The head of the United Nations agency tasked with safeguarding the world’s cultural heritage today called for the protection of Libya’s Old City of Ghadamès, voicing concern over reports that the town has been the target of rocket attacks.
“I call upon all those involved to refrain from hostile acts that could cause additional damage to this outstanding city, inscribed on the World Heritage List,” said the Director-General of the UN Educational, Scientific and Cultural Organization (UNESCO), Irina Bokova.
The Old City of Ghadamès is situated in north-western Libya and was inscribed in the World Heritage List in 1986. Often referred to as ‘the pearl of the desert,’ Ghadamès features a style of domestic architecture which makes it a unique site among a series of pre-Saharan cities and settlements along the northern edge of the desert from Libya to Mauritania.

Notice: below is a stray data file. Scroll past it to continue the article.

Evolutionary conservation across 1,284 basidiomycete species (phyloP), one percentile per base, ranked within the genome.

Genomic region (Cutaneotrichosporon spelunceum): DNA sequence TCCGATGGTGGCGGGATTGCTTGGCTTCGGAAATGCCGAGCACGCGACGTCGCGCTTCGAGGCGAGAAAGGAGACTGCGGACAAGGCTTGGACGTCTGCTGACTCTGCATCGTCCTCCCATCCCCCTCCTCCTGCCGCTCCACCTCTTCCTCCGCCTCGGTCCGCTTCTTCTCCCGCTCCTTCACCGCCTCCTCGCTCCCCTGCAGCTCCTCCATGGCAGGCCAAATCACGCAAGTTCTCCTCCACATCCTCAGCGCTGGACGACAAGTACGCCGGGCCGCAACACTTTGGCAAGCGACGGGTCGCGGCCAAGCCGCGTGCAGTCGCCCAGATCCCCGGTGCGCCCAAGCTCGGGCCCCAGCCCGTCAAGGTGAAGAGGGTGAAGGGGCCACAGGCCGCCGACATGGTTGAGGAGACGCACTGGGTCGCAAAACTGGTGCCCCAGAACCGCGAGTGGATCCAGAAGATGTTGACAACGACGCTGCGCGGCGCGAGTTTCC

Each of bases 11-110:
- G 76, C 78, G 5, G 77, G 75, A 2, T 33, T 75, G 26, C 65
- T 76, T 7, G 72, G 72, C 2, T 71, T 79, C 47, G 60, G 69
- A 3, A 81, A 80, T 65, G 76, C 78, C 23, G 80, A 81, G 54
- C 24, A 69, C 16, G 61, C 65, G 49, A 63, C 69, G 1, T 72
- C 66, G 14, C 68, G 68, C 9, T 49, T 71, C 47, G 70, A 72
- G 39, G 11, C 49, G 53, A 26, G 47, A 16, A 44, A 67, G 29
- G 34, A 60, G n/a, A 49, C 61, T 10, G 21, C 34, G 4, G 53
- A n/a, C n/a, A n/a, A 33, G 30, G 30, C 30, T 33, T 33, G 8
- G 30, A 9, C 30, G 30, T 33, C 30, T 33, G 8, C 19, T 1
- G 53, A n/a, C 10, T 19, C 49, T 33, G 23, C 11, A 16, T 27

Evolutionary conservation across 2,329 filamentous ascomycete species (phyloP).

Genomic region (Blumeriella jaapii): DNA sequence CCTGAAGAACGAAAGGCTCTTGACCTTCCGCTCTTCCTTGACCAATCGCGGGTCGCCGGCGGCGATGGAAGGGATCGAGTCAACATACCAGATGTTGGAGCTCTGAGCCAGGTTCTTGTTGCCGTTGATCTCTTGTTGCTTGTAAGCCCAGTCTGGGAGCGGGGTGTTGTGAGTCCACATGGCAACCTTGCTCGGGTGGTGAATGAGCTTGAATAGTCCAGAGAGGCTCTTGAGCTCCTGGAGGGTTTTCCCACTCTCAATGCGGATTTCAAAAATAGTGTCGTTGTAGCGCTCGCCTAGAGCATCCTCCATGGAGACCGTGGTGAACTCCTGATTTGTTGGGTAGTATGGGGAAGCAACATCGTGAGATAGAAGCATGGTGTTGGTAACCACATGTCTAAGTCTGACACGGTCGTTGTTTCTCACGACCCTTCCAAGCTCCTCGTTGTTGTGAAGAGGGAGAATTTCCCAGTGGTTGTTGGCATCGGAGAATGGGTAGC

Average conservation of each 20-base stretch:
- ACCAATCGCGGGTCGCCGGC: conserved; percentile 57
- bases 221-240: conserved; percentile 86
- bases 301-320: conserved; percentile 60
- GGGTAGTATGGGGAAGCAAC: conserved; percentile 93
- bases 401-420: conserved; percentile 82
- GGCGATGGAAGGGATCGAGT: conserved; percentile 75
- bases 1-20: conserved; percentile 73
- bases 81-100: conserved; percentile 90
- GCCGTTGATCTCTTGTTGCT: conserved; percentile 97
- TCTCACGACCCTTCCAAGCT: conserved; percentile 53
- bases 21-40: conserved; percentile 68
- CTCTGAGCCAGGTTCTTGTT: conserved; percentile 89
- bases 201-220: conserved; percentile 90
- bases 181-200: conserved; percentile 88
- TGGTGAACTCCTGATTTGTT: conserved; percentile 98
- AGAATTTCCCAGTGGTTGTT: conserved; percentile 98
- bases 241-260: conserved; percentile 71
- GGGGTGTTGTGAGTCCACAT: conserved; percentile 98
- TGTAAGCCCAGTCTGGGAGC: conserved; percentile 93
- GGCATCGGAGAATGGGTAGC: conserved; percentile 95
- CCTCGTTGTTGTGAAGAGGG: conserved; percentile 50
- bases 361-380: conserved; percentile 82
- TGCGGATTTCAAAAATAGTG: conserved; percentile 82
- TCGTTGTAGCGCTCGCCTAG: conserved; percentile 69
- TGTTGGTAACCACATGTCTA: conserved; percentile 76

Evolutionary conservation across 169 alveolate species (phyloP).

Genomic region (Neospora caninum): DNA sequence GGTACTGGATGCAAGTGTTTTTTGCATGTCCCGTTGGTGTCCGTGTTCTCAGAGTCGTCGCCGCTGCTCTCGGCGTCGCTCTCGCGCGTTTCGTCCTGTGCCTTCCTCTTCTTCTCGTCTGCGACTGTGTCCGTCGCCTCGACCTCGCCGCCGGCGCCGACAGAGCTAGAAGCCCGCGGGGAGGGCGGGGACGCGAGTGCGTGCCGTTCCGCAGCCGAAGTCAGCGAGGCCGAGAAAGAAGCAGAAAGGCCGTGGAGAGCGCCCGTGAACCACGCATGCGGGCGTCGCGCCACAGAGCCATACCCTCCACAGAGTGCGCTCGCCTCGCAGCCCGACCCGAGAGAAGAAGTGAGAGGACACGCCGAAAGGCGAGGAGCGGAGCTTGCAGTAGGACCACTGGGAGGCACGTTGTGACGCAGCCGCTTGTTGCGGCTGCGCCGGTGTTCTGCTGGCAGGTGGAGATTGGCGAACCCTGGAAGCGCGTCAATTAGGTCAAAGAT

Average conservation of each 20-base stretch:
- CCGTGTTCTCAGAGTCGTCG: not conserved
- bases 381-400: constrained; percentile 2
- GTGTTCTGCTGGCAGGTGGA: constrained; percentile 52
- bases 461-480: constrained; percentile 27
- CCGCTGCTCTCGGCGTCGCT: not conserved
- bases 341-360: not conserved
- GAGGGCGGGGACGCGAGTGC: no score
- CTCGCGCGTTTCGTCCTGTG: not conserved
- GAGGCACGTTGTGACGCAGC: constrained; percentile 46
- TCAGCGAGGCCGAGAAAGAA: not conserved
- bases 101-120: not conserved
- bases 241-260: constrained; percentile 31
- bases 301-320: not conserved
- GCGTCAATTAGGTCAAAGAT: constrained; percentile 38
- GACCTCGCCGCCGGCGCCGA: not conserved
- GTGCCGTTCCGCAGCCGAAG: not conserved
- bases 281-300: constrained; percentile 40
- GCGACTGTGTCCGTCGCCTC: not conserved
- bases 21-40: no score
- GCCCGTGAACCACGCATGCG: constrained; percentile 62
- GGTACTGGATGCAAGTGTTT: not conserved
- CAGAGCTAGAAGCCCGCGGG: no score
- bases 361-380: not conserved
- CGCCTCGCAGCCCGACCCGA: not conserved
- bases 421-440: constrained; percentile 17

Clashes between rival groups have been among the challenges facing Libya since the toppling of the regime of Muammar Al-Qadhafi last year and the establishment of the interim authorities.
“During the past year, Libyans have shown their unfailing commitment to the protection of their cultural heritage, demonstrating that such heritage cannot be held hostage to local or international dissent and conflict,” Ms. Bokova said. “Heritage is a foundation of social cohesion and as such should remain a vector for dialogue and mutual understanding,” she added.
During last year’s conflict in Libya, UNESCO repeatedly informed all parties of their responsibility to protect the country’s cultural heritage. The agency has resumed its cooperation with the Libyan authorities and has indicated it remains ready to assist them to effectively protect and conserve the country’s heritage as it recovers from conflict.
UNESCO’s World Heritage List includes 936 properties forming part of the planet’s cultural and natural heritage considered to have outstanding universal value.